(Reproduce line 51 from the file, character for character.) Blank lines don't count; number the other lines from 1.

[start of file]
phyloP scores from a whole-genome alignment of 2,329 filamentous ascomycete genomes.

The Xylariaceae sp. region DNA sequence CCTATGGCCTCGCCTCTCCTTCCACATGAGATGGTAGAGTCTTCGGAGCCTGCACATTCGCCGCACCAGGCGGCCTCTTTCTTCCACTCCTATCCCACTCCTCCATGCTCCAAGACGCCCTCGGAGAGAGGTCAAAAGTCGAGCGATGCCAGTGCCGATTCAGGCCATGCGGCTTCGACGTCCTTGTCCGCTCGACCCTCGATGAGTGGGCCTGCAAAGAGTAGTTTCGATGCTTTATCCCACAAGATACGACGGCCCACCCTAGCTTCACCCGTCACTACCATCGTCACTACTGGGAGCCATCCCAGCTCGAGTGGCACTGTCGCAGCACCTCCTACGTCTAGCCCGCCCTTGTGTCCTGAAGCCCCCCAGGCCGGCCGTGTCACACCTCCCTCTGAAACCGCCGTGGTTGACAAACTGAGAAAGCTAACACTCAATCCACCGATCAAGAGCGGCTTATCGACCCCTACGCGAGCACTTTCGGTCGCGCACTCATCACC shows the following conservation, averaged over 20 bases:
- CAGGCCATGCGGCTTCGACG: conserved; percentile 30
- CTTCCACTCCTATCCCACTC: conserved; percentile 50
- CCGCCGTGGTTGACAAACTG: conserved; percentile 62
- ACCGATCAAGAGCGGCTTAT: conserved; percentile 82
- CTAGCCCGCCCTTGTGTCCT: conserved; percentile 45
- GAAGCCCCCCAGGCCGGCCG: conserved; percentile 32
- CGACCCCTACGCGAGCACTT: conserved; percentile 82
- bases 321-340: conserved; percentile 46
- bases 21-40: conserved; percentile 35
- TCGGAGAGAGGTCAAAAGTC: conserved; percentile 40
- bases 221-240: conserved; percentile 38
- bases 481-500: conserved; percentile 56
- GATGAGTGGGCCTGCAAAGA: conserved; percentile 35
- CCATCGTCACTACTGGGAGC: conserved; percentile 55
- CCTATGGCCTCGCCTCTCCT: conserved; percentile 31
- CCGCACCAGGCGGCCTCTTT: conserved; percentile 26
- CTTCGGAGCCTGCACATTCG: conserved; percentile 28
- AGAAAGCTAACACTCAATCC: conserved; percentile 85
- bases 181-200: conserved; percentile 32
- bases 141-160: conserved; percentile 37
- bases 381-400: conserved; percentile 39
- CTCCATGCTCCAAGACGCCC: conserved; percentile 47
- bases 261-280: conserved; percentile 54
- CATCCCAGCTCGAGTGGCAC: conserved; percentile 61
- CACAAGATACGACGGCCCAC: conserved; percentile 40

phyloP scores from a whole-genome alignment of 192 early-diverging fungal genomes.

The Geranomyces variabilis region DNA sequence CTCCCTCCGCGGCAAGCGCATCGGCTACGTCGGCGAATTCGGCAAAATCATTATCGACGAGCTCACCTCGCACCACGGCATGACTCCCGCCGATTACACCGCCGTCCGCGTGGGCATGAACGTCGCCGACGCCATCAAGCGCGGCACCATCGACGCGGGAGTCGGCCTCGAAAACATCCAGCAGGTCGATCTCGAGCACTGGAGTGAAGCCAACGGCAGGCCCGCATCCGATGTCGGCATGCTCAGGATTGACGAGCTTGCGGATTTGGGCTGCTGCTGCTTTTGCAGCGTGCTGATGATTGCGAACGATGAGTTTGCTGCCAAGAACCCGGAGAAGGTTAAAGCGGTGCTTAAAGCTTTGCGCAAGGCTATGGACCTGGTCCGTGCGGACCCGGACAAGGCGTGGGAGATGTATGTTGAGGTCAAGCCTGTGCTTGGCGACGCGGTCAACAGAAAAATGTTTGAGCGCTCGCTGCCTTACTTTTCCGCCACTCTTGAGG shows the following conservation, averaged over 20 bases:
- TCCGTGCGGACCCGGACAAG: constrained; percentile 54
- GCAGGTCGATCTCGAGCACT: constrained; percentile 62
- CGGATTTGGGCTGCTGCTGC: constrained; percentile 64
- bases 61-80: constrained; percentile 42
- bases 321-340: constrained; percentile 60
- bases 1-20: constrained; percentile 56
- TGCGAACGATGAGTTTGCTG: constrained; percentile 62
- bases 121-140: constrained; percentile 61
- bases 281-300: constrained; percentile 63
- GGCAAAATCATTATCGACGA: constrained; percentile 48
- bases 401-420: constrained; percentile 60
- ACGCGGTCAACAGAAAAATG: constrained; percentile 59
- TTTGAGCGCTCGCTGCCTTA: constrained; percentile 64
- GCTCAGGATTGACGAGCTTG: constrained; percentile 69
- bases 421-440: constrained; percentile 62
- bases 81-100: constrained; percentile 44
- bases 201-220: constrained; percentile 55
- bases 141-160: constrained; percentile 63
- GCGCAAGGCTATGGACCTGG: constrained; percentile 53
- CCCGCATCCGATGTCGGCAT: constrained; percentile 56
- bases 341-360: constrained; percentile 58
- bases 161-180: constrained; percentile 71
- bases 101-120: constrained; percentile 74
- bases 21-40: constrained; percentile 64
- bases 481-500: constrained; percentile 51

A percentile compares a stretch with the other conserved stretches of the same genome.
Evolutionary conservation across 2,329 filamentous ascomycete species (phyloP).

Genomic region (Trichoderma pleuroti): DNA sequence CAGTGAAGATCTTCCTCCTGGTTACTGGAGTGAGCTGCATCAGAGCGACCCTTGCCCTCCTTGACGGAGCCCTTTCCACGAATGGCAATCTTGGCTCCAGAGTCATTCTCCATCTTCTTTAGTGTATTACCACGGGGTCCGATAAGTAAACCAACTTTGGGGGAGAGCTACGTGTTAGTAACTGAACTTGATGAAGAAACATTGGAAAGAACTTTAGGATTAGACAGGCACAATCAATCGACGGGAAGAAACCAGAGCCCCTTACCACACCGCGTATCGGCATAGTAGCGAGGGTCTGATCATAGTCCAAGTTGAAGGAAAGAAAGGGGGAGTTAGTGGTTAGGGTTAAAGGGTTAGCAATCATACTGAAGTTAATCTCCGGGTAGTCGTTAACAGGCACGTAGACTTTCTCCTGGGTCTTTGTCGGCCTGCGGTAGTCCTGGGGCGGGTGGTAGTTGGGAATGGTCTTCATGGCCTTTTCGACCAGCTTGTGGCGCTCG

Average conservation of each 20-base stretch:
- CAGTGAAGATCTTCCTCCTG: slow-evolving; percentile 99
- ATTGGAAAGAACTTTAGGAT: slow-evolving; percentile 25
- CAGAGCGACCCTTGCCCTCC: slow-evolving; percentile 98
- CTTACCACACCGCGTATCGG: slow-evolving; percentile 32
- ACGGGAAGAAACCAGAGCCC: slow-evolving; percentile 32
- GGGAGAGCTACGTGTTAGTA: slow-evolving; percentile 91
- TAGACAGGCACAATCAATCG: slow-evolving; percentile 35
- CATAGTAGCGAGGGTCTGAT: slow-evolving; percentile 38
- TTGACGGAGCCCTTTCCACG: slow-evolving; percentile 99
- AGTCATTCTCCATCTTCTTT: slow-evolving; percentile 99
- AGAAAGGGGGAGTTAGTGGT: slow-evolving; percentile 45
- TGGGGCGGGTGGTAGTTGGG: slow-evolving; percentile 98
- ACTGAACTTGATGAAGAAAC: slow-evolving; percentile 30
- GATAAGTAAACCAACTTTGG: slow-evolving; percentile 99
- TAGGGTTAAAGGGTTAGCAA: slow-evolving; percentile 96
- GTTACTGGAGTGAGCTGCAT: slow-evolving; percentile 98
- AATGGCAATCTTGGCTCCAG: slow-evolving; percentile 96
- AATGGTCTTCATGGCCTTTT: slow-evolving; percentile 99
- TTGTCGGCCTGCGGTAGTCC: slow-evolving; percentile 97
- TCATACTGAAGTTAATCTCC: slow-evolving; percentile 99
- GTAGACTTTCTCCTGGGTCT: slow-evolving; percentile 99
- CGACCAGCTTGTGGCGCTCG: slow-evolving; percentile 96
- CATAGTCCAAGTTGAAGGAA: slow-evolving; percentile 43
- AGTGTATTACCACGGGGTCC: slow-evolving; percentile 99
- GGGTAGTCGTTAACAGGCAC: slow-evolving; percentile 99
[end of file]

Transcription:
- bases 161-180: constrained; percentile 71